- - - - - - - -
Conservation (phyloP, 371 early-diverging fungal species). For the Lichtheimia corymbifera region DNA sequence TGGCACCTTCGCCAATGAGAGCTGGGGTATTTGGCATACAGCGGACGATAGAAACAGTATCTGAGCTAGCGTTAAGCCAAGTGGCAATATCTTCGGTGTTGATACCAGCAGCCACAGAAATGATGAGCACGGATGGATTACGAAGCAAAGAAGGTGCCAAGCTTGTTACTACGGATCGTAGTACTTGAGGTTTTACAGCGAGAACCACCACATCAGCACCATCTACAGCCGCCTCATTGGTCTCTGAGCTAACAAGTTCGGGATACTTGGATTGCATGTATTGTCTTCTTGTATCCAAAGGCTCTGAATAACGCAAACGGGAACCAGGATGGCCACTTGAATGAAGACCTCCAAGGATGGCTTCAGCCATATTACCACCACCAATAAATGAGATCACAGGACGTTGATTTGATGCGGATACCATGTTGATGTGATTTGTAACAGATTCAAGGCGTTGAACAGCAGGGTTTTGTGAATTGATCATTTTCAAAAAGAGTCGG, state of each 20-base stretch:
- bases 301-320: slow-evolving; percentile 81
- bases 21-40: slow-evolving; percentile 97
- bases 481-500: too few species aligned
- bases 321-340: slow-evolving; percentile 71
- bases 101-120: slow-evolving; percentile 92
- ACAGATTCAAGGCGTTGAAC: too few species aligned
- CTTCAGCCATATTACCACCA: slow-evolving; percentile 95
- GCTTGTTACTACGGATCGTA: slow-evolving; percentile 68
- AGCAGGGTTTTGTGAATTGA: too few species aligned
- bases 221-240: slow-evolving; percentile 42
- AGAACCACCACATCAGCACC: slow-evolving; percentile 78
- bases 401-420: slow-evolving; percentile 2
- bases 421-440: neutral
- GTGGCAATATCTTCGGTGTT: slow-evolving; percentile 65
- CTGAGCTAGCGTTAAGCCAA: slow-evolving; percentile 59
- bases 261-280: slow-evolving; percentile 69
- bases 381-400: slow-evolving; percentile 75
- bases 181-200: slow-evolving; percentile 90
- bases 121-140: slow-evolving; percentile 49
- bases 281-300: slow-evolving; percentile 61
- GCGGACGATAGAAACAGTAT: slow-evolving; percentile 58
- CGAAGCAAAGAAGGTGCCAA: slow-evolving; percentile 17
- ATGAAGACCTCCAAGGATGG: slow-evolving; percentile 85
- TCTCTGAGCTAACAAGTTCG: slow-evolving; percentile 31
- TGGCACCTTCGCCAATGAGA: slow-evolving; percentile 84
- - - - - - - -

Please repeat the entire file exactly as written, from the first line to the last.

Conservation (phyloP, 371 early-diverging fungal species). For the Lichtheimia corymbifera region DNA sequence TGGCACCTTCGCCAATGAGAGCTGGGGTATTTGGCATACAGCGGACGATAGAAACAGTATCTGAGCTAGCGTTAAGCCAAGTGGCAATATCTTCGGTGTTGATACCAGCAGCCACAGAAATGATGAGCACGGATGGATTACGAAGCAAAGAAGGTGCCAAGCTTGTTACTACGGATCGTAGTACTTGAGGTTTTACAGCGAGAACCACCACATCAGCACCATCTACAGCCGCCTCATTGGTCTCTGAGCTAACAAGTTCGGGATACTTGGATTGCATGTATTGTCTTCTTGTATCCAAAGGCTCTGAATAACGCAAACGGGAACCAGGATGGCCACTTGAATGAAGACCTCCAAGGATGGCTTCAGCCATATTACCACCACCAATAAATGAGATCACAGGACGTTGATTTGATGCGGATACCATGTTGATGTGATTTGTAACAGATTCAAGGCGTTGAACAGCAGGGTTTTGTGAATTGATCATTTTCAAAAAGAGTCGG, state of each 20-base stretch:
- bases 301-320: slow-evolving; percentile 81
- bases 21-40: slow-evolving; percentile 97
- bases 481-500: too few species aligned
- bases 321-340: slow-evolving; percentile 71
- bases 101-120: slow-evolving; percentile 92
- ACAGATTCAAGGCGTTGAAC: too few species aligned
- CTTCAGCCATATTACCACCA: slow-evolving; percentile 95
- GCTTGTTACTACGGATCGTA: slow-evolving; percentile 68
- AGCAGGGTTTTGTGAATTGA: too few species aligned
- bases 221-240: slow-evolving; percentile 42
- AGAACCACCACATCAGCACC: slow-evolving; percentile 78
- bases 401-420: slow-evolving; percentile 2
- bases 421-440: neutral
- GTGGCAATATCTTCGGTGTT: slow-evolving; percentile 65
- CTGAGCTAGCGTTAAGCCAA: slow-evolving; percentile 59
- bases 261-280: slow-evolving; percentile 69
- bases 381-400: slow-evolving; percentile 75
- bases 181-200: slow-evolving; percentile 90
- bases 121-140: slow-evolving; percentile 49
- bases 281-300: slow-evolving; percentile 61
- GCGGACGATAGAAACAGTAT: slow-evolving; percentile 58
- CGAAGCAAAGAAGGTGCCAA: slow-evolving; percentile 17
- ATGAAGACCTCCAAGGATGG: slow-evolving; percentile 85
- TCTCTGAGCTAACAAGTTCG: slow-evolving; percentile 31
- TGGCACCTTCGCCAATGAGA: slow-evolving; percentile 84